How Does the UK University Grading System Work?
Whether you’re already studying or are about to, it is important to understand how the UK university grading system works.
When it comes to studying an undergraduate or postgraduate degree in the UK, grading systems vary. Whether you’re about to start your degree, or you are close to the third year of your course, it’s important to understand how your final grade will be calculated. Luckily, it’s easy to understand.
University grading: degree classifications explained
Universities in the UK follow a standard grading system for degree classifications based on the overall percentage achieved. The four university grade boundaries are:
- First-Class Honours (1st) (70% and above): Exceptional academic performance
- Upper Second-Class Honours (2:1) (60-70%): Strong performance, most common degree class
- Lower Second-Class Honours (2:2) (50-60%): Satisfactory performance, widely accepted by employers
- Third-Class Honours (3rd) (40-50%): Minimum passing grade for an honours degree
What is the postgraduate grading system in the UK?
The British postgraduate grading system differs quite a bit from the undergraduate one. Depending on whether you are undergoing an Integrated Masters Degree or a Standalone Masters Degree the grading system will differ. Like undergraduate, Masters Degrees are graded by creating a weighted average, combining all your module results from the year(s).
An integrated masters is one which follows directly from an undergraduate course. Common in Science degrees, where you apply for a four year course. In your second year you will be able to choose to either complete a Bsc (Bachelor of Science) or follow the path to achieve an MChem (Masters in Chemistry) etc. Integrated Masters degrees are graded the same as undergraduate degrees.
As an undergraduate, you have three or four years to make up the credits you need to pass your course.
Standalone Masters include Masters Degrees by Research and Taught Masters Degrees. Masters degrees by research commonly referred to as MRes or MPhil are focused more on individual research skills with less taught modules. These degrees are usually graded as a pass or a fail.
Taught Masters degrees require a total of 180 credits. These credits are split between assignments, assessments and a dissertation or final project. Each module will have a certain amount of credits attached. For example, you may have single modules weighted at 15 credits, double modules (that span over two semesters) at 30 credits and a dissertation weighted at 60 credits. As taught, Masters Degrees are typically only a year long, every module counts to your final grade.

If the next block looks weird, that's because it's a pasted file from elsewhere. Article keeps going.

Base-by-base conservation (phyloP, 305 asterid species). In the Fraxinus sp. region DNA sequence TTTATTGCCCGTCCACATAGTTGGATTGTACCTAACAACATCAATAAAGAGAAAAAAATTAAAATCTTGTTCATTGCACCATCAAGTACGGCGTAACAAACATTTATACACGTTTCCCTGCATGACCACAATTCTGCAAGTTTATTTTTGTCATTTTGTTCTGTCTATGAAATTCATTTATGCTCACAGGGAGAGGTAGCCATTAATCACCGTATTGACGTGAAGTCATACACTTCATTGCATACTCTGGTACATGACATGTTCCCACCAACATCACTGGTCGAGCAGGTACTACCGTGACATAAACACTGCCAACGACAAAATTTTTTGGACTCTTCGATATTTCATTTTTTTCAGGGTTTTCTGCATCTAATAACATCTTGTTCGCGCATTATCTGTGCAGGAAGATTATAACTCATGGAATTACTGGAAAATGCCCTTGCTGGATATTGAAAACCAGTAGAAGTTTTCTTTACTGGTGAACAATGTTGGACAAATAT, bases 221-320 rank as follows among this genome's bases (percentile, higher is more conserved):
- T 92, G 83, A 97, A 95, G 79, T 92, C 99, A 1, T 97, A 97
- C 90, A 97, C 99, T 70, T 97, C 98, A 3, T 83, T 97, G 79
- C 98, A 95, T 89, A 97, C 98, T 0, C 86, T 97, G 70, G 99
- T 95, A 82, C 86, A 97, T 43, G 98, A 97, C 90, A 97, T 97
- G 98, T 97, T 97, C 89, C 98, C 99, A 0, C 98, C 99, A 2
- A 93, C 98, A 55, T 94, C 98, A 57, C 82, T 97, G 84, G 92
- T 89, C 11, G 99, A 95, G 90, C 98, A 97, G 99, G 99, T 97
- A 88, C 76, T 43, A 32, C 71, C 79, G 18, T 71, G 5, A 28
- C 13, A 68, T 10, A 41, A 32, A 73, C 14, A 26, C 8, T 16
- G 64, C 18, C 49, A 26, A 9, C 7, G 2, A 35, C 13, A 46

Instead of a First, Upper Second, Lower Second and Third, there are only three grade classifications for a Masters Degree. These are Distinction, Merit and Pass. The boundaries for these may vary depending on your university, however the common boundaries are shown below.
- Distinction: much like a First at undergraduate level, a Distinction is awarded when you achieve a percentage grade of 70% and above.
- Merit: you’ll be awarded a Merit if you achieve a grade average between 60-69%.
- Pass: a pass is awarded when you receive a grade average between 50-59%.
- Fail: If you do not receive at the minimum an average of 50%, the Masters qualification is not awarded. If you do think you are heading towards failing, try not to stress. You can speak with your module leaders about retaking any assignments or examinations to bump up your grade.
What can I do if I think I am going to fail my degree?
If you feel as if you are heading towards failing your undergraduate or postgraduate degree try not to panic. Easier said than done but you do have plenty of options.
As an undergraduate, you have three or four years to make up the credits you need to pass your course. Therefore, you are able to retake any modules you have failed in other years. For example, if you fail a Film module in first year, you can retake this module in your second year. If you fail numerous modules you are able to retake the entire year.
No university or degree are the same, therefore each one will calculate your final grade differently
Another option is to retake any failed assignments or examinations throughout the year. This is easily done through referral or deferral assessments. Referral assessments are like resits, whilst deferrals allow students to postpone any assessments or extend any coursework deadlines. To qualify for a deferral you will need to prove that your performance has been affected by a personal circumstance (e.g. medical condition). To be granted a deferral you will need to fill out an application. Referrals and deferrals can be implemented at both undergraduate and postgraduate levels.
Finally, if you feel as if your grade is an unfair reflection on your work you can submit an appeal. If you do this, your mark will be re-marked or looked back over by an examination board or your lecturers. Simply speak with your lecturers if this is something you would like to do.